Chemical Processing’s Near-Ultimate Guide To Process Safety

Nov. 17, 2015
A roster of must-read articles to help you prevent injury and save lives.

No one sets out to hurt people in the workplace -- no rational, sane person at least. Worker safety is a team effort and is led from top management down to engineers, line workers and support staff. Everyone has a role to play and everyone needs to stay on top of best practices as well as learn from near misses and missteps. To help you achieve that goal, here is our near-ultimate guide to safety. We can’t call it ultimate because every day we continue to learn and disseminate our findings. For now, here’s what we know:

Improve Your Plant’s Safety
Some sites focus primarily on enhancing occupational safety, such as preventing falls and slips, while other plants or processes face higher process safety risks, such as explosions or fires in production areas. Both aspects of safety deserve adequate attention and implementation of appropriate risk reduction measures. This article will help you address people and technology issues. Read now.

Worker Safety: Stimulate a Sense of Vulnerability
Plants with good safety performance often face a problem just because they haven’t suffered significant incidents for a long time. Complacency can develop, undermining the discipline required to maintain safety. We always must remember that safety is not a bankable commodity. Take seven steps to combat complacency that can compromise process safety. Read now.

Get To The Root Of Accidents
An often-claimed "fact" is that operators or maintenance workers cause 70–90% of accidents. It is certainly true that operators are blamed for 70–90%. Are we limiting what we learn from accident investigations by limiting the scope of the inquiry? By applying systems thinking to process safety, we may enhance what we learn from accidents and incidents and, in the long run, prevent more of them. Read now.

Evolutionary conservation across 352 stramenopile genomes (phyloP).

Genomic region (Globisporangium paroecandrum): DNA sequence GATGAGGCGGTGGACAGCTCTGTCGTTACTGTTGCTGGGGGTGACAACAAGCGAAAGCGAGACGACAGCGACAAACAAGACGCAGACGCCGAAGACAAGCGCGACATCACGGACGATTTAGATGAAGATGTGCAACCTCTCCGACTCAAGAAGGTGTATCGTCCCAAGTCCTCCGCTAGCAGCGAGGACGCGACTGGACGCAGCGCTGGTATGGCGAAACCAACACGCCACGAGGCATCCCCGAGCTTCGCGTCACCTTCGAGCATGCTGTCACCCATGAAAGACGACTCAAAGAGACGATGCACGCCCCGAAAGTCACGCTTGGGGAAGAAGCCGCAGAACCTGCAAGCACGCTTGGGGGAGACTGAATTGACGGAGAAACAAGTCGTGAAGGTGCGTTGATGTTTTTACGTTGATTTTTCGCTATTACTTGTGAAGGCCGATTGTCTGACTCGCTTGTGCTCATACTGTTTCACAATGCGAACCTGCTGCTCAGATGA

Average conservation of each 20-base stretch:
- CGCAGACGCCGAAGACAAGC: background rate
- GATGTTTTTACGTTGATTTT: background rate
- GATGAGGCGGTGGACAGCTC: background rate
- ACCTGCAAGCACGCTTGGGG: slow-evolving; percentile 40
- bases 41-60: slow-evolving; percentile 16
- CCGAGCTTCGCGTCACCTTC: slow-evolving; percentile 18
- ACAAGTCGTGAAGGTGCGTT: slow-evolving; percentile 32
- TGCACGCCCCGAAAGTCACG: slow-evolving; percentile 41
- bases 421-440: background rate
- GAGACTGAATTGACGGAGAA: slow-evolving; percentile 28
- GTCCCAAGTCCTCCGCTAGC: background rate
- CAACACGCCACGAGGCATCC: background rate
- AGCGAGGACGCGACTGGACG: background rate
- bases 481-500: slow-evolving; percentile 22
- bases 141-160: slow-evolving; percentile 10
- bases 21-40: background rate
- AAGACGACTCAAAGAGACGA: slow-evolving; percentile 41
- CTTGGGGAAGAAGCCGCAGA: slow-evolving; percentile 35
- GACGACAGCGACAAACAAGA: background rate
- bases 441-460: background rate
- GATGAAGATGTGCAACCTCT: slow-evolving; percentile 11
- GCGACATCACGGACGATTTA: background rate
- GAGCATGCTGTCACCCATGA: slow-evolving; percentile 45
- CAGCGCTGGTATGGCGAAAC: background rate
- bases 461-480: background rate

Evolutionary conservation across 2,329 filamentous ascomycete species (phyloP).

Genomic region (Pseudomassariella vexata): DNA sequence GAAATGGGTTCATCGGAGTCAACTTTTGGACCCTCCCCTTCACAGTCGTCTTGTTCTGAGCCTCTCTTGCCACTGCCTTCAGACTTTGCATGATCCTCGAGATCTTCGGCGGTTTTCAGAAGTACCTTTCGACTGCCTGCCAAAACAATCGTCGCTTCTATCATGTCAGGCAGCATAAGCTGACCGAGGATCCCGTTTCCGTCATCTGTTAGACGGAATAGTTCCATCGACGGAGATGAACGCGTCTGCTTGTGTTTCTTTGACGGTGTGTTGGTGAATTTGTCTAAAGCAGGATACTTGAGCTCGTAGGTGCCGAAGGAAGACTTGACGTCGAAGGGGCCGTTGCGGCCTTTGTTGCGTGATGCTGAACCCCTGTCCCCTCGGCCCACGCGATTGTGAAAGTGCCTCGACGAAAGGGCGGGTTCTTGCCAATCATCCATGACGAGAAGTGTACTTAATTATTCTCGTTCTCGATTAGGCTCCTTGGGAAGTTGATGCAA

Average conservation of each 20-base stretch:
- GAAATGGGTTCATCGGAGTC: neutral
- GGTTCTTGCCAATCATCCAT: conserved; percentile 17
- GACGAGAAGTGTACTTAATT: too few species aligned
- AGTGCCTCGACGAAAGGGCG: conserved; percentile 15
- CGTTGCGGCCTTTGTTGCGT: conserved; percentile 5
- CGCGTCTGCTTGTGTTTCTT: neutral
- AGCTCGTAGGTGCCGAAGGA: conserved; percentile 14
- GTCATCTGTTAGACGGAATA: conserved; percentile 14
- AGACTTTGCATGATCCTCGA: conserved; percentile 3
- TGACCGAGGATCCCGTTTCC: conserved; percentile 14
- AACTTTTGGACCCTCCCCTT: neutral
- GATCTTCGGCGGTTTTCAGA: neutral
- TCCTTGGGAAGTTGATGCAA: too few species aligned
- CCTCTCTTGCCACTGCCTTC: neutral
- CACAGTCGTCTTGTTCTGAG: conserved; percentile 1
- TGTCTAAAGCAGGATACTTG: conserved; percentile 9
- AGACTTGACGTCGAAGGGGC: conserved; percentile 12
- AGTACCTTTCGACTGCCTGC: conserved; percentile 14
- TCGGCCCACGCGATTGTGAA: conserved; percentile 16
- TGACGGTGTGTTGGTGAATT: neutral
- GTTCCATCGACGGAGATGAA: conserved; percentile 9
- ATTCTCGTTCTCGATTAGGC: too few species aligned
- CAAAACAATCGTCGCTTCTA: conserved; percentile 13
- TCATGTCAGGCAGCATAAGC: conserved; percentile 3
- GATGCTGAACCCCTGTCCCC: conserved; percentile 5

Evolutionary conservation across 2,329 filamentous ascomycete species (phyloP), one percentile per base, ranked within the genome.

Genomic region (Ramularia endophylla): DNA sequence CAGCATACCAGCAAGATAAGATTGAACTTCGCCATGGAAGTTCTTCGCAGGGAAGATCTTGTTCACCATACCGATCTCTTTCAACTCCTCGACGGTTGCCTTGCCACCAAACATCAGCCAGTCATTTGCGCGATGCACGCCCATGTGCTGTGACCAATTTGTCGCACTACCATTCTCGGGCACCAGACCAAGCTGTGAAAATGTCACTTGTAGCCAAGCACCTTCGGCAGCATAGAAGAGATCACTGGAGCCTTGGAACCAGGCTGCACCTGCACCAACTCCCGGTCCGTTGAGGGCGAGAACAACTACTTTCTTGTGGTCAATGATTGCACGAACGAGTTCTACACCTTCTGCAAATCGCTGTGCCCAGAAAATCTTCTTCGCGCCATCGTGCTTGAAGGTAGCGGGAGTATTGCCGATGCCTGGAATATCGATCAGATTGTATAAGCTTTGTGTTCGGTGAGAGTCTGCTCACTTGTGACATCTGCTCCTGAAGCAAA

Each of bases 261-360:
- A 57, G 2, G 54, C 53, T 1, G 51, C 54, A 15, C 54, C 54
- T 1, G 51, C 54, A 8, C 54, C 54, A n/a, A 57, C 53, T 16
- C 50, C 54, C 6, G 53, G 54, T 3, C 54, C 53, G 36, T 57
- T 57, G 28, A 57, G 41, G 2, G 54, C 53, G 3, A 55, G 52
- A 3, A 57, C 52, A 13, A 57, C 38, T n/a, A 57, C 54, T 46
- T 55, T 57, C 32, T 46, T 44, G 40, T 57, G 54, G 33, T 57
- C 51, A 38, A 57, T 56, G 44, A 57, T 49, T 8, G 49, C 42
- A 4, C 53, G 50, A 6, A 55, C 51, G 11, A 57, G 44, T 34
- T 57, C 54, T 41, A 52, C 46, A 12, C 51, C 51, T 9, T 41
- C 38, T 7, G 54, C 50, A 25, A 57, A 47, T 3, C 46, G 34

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Process Safety Begins In the Board Room
Major accidents such as those at Texas City and Buncefield and in the Gulf of Mexico have highlighted the critical role played by senior managers in the process industries. Effective leadership is essential to develop a positive safety culture that remains constantly vigilant toward process safety risks. This article will explore the leadership failings that contributed to recent major accidents and the six steps senior management should take to prevent catastrophe. Read now.

Achieve Effective Process Safety Management
After fatal industrial incidents in Seveso, Italy; Bhopal, India; and Texas City, Texas, chemical makers resolved to improve process safety management (PSM) to prevent similar events from happening. And yet we still witness disasters. Executive commitment to safety should be obvious to every employee — and it's what makes the difference between a firm that pays lip service to process safety and one that achieves process safety excellence. Read now.

Improve Your Risk Assessments
A risk assessment today, regardless of the particular technique used, often has a dual focus — safety, of course, but also cost effectiveness. Financially astute managers want to ensure the risk assessment process produces the "best" results in as short a time as possible with as small an impact on the project schedule as practicable. Consider a number of steps to enhance efficiency and effectiveness. Read now.

Make Safety Second Nature
Companies that want to elevate their environment, health and safety (EH&S) performance should focus on two sides of safety: the soft side and the hard side. The soft side is all about making EH&S a part of your culture and your DNA. The hard side is the engine that drives that culture, such as companywide operating disciplines, processes and tools. Both are critical, but the soft side is more difficult to achieve because it involves human behavior. Read now.

Understand Safety System Tradeoffs
Chemical plants treat safety as a top priority and install a variety of safety equipment and systems. However, changes in technology as well as new standards suggest that plants take a fresh look at their safety systems. Many facilities may be missing an opportunity to improve safety via a fieldbus. The majority of fieldbus protocols now have an approved safety bus. In addition, many automation vendors today favor integrating the safety instrumented system (SIS) with the process control system. Read now.

For even more coverage on process safety, download our Special Report: Safety Is No Accident

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